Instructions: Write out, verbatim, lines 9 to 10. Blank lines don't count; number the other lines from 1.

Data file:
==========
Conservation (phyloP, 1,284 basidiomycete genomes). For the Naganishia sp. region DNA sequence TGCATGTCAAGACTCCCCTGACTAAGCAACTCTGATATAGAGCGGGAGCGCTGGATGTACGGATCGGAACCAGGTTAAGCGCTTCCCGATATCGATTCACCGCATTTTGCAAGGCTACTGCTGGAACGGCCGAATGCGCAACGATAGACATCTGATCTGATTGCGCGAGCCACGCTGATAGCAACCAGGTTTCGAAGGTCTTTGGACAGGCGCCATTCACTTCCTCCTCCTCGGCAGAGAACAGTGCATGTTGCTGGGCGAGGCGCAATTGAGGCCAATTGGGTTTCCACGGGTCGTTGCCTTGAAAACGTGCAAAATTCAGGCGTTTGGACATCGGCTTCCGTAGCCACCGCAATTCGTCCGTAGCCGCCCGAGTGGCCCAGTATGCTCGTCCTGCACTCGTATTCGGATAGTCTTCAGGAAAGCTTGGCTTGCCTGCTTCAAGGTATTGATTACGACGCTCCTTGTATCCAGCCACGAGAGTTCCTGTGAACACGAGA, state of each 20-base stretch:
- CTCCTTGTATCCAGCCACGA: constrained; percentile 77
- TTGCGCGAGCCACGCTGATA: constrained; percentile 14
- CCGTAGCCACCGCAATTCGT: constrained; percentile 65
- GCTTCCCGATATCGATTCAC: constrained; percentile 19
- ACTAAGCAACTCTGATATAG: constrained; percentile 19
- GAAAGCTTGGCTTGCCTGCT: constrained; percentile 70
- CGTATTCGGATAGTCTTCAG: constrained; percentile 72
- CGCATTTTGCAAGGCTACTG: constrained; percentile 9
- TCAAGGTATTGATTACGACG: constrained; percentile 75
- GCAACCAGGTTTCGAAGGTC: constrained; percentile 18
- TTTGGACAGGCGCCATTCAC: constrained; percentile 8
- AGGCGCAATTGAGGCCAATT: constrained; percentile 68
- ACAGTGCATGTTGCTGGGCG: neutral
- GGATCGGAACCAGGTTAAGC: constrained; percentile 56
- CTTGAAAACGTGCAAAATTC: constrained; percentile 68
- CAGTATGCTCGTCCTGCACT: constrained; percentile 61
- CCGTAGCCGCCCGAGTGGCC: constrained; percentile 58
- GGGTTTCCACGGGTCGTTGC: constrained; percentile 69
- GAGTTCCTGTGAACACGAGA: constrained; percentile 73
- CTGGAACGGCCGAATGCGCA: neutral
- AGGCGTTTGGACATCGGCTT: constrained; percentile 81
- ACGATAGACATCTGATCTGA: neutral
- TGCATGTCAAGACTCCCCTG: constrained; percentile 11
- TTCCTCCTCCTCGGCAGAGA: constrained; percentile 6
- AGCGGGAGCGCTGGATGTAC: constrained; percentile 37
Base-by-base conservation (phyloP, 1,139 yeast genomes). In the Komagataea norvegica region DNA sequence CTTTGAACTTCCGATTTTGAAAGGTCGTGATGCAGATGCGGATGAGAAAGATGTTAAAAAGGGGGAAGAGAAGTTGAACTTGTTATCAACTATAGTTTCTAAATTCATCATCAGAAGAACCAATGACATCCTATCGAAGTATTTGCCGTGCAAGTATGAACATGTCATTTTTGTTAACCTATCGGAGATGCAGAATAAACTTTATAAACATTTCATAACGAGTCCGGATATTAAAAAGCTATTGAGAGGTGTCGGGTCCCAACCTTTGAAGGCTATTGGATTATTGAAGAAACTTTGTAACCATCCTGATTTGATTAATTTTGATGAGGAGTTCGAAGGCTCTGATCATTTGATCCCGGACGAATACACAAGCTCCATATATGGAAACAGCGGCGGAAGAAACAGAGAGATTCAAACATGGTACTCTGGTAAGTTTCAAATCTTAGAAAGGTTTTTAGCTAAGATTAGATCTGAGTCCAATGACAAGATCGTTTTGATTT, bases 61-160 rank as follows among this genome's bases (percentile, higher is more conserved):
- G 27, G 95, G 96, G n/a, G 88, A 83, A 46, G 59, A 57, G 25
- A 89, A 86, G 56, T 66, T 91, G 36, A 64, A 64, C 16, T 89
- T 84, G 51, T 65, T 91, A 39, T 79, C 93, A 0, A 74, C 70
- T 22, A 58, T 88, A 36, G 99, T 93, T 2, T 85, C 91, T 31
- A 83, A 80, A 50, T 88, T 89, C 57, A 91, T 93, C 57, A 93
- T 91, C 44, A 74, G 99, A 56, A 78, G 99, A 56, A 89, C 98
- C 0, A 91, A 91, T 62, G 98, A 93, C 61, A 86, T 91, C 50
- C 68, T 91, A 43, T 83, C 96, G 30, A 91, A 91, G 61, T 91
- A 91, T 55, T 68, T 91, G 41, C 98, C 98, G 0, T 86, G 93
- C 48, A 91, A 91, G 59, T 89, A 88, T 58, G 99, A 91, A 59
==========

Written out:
- CGCATTTTGCAAGGCTACTG: constrained; percentile 9
- TCAAGGTATTGATTACGACG: constrained; percentile 75